dc.publisher.placeHong Kong
 
dc.relation.ispartofHong Kong Journal of Nephrology
 
dc.relation.referencesReferences in Scopus
 
dc.subjectData collection
 
dc.subjectMedical audit
 
dc.subjectRegistries
 
dc.subjectRenal dialysis
 
dc.subjectRenal replacement therapy
 
dc.titleAudit on the Hong Kong renal registry data accuracy: A single center perspective
 
dc.typeArticle
 
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<contributor.author>Cheng, YY</contributor.author>
<contributor.author>O, TK</contributor.author>
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<description.abstract>Objective: The Hong Kong Renal Registry is a direct online computerized registry, and one of its functions is to serve as a clinical database for individual renal centers. Currently, we rely on clinical staff for data entry in our center. Integrity and accuracy of the data are important for analyzing patients on renal replacement therapy. The objective of this study was to perform an audit program on the accuracy of the renal registry data on existing renal replacement therapy patients. Methods: A total of 376 patients (268 peritoneal dialysis, 50 hemodialysis, and 58 post-transplanted patients) were on the renal replacement therapy registry of United Christian Hospital as of June 30, 2001. Approximately 10% of the patients (total 36 patients: 25 peritoneal dialysis, 5 hemodialysis, and 6 posttransplanted patients) were randomly selected for audit. We wanted to identify whether the data were being entered accurately, inaccurately, or not entered. Subgroup analyses on different registry categories and comparison between essential and nonessential data were performed. Results: We examined 3287 data items (2153 essential and 1134 nonessential). The overall rate of accurate data entry was 81%, the rate of inaccurate data entry was 4%, and missed data entry was 15%. The most frequent accurately entered data were &quot;hemodialysis treatment&quot; (96%) and &quot;conservative treatment&quot; (100%) under the category of &quot;treatment/outcome&quot;; the most frequent inaccurately entered data were &quot;access complication&quot; (17%) under the category of &quot;complication.&quot; The most frequently missing essential data were &quot;exit site infection&quot; (40%) and &quot;peritonitis&quot; under the category of &quot;complication.&quot; Conclusion: This audit program identifies the areas for improvement in data entry in the renal registry.</description.abstract>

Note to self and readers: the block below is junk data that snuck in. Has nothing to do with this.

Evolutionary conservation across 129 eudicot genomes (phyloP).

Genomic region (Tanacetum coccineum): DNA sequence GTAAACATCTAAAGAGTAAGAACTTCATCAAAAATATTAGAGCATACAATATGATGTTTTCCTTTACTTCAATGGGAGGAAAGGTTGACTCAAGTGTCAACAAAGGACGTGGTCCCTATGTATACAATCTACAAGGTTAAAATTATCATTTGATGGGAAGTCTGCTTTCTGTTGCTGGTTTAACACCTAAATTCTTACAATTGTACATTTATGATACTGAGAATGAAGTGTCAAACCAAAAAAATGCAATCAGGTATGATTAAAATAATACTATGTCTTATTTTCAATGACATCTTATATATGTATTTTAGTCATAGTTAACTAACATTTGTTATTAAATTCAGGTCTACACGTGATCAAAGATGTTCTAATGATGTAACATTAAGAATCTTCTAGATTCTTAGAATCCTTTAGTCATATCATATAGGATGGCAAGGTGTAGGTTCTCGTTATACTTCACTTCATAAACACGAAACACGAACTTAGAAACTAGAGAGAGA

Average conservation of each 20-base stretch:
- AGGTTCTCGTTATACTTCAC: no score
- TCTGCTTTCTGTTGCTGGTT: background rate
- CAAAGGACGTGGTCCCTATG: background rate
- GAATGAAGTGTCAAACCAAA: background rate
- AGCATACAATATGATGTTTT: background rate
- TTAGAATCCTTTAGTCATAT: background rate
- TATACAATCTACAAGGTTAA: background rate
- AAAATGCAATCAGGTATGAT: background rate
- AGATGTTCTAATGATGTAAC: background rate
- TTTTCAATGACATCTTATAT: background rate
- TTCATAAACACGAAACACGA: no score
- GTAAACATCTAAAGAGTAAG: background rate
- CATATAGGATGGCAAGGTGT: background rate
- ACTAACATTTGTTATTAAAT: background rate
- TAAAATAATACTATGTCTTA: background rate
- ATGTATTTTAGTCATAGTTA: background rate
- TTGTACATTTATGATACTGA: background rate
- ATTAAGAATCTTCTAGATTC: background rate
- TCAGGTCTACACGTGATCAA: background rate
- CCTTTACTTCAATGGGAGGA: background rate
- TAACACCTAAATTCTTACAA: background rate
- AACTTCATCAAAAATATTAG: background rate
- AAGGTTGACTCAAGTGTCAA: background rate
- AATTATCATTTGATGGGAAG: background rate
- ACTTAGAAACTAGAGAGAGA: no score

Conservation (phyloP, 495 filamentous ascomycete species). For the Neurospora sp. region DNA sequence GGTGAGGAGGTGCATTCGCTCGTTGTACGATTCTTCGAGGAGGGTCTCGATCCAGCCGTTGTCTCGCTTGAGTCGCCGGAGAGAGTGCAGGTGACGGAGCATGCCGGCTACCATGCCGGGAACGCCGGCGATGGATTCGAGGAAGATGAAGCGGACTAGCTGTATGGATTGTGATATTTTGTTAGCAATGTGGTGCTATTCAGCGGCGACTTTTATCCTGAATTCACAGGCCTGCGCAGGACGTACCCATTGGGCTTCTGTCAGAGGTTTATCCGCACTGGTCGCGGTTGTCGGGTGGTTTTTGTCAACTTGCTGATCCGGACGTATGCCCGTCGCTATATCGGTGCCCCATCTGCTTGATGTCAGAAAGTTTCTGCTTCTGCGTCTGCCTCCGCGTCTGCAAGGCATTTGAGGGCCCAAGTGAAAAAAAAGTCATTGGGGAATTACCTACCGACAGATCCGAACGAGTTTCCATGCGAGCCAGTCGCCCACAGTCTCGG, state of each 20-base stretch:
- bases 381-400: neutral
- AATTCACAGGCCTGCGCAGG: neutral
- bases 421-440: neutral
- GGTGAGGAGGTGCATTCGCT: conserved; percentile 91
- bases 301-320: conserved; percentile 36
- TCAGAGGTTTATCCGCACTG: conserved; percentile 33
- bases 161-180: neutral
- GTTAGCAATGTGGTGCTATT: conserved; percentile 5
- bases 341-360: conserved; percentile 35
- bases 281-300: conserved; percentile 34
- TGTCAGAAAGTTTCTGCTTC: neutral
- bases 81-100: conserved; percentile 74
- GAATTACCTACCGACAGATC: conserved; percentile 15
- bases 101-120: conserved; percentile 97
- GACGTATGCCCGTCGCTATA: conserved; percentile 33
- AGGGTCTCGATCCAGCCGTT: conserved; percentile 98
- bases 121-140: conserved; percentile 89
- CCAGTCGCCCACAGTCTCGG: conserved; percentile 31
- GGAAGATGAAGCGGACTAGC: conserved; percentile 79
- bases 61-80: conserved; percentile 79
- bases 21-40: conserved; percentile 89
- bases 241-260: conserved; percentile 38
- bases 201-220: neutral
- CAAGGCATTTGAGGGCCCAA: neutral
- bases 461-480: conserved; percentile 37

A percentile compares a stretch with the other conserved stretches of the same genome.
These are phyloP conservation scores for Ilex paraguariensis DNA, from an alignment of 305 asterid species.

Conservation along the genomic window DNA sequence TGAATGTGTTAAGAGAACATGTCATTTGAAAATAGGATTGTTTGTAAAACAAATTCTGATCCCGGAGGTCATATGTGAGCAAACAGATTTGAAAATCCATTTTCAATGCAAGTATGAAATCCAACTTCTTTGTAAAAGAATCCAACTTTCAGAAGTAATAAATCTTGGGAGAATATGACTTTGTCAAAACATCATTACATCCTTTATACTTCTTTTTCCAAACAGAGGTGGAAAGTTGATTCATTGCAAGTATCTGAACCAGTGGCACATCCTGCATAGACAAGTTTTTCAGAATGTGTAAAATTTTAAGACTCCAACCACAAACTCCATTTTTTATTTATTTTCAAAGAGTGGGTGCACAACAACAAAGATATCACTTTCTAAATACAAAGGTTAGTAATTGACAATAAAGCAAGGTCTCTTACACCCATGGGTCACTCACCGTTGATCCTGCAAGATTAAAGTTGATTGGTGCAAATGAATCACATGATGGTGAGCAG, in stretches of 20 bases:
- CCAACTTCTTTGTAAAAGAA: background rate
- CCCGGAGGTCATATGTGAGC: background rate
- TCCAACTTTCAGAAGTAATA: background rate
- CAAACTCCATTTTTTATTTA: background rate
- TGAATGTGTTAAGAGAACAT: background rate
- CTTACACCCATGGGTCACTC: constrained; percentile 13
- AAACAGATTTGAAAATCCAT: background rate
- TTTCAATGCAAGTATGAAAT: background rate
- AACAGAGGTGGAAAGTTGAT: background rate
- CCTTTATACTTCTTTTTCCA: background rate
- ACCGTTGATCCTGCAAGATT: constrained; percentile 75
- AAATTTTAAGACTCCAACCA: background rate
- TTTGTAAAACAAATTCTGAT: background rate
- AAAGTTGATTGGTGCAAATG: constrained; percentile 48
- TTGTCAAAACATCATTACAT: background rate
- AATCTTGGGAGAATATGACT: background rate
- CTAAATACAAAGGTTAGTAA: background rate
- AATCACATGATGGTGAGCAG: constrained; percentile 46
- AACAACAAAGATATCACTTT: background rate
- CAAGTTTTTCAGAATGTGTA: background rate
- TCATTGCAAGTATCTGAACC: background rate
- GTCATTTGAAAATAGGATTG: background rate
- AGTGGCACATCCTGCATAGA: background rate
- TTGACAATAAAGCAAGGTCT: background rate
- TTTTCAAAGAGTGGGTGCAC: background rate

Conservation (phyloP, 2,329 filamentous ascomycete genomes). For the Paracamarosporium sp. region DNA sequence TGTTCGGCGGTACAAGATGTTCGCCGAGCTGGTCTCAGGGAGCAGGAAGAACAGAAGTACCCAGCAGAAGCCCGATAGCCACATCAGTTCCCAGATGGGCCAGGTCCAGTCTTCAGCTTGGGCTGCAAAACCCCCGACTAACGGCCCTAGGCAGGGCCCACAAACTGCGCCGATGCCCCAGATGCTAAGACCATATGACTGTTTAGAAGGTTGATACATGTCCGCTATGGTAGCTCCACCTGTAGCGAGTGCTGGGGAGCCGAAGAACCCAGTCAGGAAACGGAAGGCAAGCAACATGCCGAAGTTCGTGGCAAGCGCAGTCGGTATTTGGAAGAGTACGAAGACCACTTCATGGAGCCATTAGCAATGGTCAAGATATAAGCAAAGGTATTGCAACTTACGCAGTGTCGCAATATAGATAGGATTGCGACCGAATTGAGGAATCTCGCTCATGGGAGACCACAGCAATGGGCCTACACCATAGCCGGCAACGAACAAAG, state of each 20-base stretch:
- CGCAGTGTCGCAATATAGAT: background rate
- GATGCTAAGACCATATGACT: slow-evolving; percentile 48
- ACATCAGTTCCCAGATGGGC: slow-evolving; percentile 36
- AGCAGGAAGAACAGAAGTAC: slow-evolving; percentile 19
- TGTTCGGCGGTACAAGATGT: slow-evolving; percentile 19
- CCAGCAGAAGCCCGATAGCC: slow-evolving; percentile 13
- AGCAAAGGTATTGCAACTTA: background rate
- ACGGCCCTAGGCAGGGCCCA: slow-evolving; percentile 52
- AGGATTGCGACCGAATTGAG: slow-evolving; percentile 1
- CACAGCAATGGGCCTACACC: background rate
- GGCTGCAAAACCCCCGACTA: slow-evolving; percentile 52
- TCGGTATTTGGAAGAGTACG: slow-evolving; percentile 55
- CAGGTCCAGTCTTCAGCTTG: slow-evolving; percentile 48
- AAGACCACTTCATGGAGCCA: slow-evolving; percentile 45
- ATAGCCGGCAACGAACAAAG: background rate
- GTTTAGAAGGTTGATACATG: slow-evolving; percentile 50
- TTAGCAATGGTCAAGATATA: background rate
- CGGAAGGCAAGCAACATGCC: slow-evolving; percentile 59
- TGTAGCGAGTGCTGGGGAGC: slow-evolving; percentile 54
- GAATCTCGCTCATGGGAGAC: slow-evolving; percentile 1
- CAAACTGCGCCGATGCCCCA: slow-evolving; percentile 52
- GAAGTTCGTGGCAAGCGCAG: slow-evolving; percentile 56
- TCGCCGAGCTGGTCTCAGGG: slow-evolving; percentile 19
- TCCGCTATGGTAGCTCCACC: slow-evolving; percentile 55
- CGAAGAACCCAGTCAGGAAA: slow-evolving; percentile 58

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Author Affiliations
  1. United Christian Hospital Hong Kong